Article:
The second exposure occurred in a laboratory technologist whose hand was punctured by a capillary tube filled with this HIV-infected patient's blood. The technologist was started on emtricitabine/tenofovir, ritonavir, darunavir and raltegravir and also tolerated the regimen without side effects. More than 6 months after their exposures, neither of the employees has had evidence of HIV seroconversion.

Raltegravir was well tolerated in these two occupational exposures and appears to be an optimal choice for these individuals exposed to blood from an HIV patient with extensive drug resistance, given its novel mechanism of action, potent and rapid HIV killing [3,4] and favorable side-effect profile. There are currently no published data to advocate routine raltegravir use in PEP and the severe nevirapine toxicity experience in PEP [5] remind us of the importance of caution. However, broader use of raltegravir since FDA approval and further safety data in treatment-naive patients with HIV infection may provide future rationale to expand its use for PEP.

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Acknowledgements

M.O. Siegel, V.L. Kan and D.A. Benator were involved in the care of both healthcare workers. Dr Siegel is the first author and writer. Dr Kan and Dr Benator reviewed and revised the correspondence.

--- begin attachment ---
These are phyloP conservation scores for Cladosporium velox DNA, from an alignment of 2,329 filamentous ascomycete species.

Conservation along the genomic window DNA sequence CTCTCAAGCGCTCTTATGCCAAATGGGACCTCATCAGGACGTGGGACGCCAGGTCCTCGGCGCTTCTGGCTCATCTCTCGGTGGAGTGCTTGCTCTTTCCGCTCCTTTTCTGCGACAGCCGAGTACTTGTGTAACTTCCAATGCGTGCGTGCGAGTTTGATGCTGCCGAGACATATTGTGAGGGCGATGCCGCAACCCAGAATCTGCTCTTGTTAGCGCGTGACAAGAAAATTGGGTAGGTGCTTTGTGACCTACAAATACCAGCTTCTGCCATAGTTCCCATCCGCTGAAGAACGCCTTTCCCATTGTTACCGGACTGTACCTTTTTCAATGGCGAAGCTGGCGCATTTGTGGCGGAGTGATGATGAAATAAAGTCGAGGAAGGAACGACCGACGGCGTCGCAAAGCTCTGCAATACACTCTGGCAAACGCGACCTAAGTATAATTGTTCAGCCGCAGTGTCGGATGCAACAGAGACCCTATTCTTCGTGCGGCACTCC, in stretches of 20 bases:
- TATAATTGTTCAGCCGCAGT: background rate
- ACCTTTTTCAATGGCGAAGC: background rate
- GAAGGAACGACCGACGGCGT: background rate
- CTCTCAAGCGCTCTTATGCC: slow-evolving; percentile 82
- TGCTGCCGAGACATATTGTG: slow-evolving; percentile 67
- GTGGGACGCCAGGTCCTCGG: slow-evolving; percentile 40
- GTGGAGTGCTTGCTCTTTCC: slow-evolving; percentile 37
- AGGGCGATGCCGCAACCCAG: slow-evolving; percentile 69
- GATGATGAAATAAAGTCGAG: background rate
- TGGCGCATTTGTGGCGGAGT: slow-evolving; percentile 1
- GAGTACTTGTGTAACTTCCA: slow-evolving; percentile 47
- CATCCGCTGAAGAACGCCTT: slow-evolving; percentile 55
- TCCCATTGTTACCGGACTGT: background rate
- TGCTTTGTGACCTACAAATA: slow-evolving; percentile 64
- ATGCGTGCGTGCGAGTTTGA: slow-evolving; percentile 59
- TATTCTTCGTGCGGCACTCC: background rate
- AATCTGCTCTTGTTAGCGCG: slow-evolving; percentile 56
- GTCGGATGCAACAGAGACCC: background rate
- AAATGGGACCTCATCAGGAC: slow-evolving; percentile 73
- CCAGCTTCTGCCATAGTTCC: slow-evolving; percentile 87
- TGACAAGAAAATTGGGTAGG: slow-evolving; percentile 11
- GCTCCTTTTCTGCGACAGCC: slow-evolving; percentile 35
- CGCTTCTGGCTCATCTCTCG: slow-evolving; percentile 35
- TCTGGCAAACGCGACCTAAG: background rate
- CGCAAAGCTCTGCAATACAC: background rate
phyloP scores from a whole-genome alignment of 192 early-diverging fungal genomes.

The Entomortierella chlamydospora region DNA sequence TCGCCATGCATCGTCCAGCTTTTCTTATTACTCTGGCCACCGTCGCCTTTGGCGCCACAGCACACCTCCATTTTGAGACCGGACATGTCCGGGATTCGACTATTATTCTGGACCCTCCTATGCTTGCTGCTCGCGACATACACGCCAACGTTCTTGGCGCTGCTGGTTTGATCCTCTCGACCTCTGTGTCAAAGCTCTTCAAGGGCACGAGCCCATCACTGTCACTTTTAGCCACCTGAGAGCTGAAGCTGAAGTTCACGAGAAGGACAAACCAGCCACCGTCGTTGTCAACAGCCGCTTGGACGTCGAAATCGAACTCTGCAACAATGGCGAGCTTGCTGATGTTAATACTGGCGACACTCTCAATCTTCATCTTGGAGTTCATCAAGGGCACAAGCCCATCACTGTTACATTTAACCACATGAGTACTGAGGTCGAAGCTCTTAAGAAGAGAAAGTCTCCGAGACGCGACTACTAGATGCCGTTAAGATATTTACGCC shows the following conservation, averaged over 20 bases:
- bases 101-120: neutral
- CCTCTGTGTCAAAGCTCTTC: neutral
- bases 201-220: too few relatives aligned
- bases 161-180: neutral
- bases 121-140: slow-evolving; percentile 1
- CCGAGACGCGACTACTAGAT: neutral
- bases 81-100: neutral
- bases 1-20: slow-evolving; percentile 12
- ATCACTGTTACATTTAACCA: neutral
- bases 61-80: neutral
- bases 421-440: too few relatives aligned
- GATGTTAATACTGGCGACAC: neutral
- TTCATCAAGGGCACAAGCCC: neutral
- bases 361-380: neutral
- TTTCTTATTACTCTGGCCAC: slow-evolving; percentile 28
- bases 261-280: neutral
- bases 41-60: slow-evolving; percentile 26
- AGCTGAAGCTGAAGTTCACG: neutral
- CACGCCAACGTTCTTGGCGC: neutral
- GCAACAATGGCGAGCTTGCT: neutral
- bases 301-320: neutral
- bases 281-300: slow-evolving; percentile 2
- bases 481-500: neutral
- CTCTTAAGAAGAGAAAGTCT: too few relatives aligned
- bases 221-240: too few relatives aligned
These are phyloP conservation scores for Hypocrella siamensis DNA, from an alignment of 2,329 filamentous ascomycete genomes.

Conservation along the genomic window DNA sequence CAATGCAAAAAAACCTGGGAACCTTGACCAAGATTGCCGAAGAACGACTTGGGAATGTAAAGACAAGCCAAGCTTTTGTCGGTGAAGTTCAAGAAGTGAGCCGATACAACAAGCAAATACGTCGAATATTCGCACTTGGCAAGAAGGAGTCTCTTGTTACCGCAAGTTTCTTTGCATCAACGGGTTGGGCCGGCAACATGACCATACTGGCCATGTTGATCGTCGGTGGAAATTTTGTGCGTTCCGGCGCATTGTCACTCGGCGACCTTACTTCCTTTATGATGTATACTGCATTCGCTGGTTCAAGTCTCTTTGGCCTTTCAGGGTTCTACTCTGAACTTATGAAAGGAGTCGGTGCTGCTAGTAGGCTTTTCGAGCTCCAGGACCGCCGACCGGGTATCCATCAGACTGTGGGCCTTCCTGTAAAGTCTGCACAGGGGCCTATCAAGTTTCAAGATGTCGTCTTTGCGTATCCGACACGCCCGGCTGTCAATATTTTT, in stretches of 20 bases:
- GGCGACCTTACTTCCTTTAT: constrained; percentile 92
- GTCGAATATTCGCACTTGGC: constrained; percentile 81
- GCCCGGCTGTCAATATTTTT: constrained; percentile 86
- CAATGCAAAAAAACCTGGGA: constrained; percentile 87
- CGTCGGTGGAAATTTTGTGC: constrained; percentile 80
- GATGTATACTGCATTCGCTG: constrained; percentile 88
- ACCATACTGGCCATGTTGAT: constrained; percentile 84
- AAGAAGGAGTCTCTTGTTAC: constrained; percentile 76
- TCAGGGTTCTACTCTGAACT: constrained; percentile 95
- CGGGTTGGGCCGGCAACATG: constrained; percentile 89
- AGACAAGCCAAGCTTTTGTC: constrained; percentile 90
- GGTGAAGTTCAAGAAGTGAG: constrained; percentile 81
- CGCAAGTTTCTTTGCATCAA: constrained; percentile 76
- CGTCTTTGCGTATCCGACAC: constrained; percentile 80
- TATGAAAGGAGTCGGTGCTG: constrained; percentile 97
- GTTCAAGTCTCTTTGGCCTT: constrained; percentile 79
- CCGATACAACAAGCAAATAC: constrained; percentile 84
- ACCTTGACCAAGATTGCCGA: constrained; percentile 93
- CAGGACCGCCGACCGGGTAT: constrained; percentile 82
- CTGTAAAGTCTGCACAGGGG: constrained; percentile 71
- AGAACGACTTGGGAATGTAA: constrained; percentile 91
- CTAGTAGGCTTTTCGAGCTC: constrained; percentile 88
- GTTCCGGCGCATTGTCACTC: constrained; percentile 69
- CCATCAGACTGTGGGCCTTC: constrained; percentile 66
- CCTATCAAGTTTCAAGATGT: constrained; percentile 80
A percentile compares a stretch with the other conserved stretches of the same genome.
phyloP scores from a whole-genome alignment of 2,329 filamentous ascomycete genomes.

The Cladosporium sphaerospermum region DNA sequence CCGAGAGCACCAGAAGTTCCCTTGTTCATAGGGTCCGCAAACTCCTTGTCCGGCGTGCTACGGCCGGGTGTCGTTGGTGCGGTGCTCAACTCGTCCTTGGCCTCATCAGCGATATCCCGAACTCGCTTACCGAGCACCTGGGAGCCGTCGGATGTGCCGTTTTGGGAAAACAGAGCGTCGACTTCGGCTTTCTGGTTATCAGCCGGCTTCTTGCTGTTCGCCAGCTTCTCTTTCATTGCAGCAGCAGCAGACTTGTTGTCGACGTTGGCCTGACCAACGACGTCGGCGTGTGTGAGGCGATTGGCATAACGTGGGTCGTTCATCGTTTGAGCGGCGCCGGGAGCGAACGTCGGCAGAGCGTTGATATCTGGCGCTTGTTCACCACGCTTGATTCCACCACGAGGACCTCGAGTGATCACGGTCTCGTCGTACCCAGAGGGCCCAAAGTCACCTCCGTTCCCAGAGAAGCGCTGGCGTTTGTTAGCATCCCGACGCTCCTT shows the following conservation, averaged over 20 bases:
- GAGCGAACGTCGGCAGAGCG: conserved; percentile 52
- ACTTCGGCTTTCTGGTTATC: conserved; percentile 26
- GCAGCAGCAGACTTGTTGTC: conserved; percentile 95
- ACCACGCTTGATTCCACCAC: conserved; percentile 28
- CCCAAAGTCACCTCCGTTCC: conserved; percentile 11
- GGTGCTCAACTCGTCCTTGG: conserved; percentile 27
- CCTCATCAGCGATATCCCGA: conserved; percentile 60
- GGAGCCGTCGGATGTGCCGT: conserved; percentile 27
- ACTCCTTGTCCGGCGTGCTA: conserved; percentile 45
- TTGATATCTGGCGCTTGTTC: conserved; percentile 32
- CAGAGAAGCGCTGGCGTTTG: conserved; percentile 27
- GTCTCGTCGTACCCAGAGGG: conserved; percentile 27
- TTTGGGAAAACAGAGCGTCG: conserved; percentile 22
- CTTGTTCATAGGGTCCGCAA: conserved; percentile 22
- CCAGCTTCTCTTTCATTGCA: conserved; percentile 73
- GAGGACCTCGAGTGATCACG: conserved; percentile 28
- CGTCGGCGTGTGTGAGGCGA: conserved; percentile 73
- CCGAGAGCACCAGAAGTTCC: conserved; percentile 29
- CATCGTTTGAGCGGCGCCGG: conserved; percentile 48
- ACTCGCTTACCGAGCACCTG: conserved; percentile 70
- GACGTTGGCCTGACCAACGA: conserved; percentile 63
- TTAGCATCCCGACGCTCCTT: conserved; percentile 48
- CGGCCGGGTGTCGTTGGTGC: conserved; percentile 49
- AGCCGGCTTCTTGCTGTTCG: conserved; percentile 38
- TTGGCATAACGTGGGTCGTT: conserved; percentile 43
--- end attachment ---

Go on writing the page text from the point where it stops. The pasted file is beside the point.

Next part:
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References

1. Panlilo A, Cardo D, Grohskopt L, Heneine W, Ross C. Updated U. S. Public Health Service guidelines for the management of occupational exposures to HIV and recommendations for postexposure prophylaxis. MMWR Recomm Rep 2005; 54(No. RR-9):1–17.

2. Notice to Readers: Updated information regarding antiretroviral agents used as HIV postexposure prophylaxis for occupational HIV exposures. MMWR 2007; 56:1291–1292.

3. Markowitz M, Nguyen BY, Gotuzzo E, Mendo F, Ratanasuwan W, Kovacs C, et al. Rapid and durable antiretroviral effect of the HIV-1 integrase inhibitor raltegravir as part of combination therapy in treatment-naïve patients with HIV-1 infection: results of a 48-week controlled study. J Acquir Immune Defic Syndr 2007; 46:125–133.

4. Sedaghat AR, Dinoso JB, Shen L, Wilke CO, Siliciano RF. Decay dynamics of HIV-1 depend on the inhibited stages of the viral life cycle. Proc Natl Acad Sci USA 2008; 105:4832–4837.

5. US Department of Health and Human Services. Serious adverse events attributed to nevirapine regimens for postexposure prophylaxis after HIV exposures: worldwide, 1997–2000. MMWR 2001, 49:1153–1156.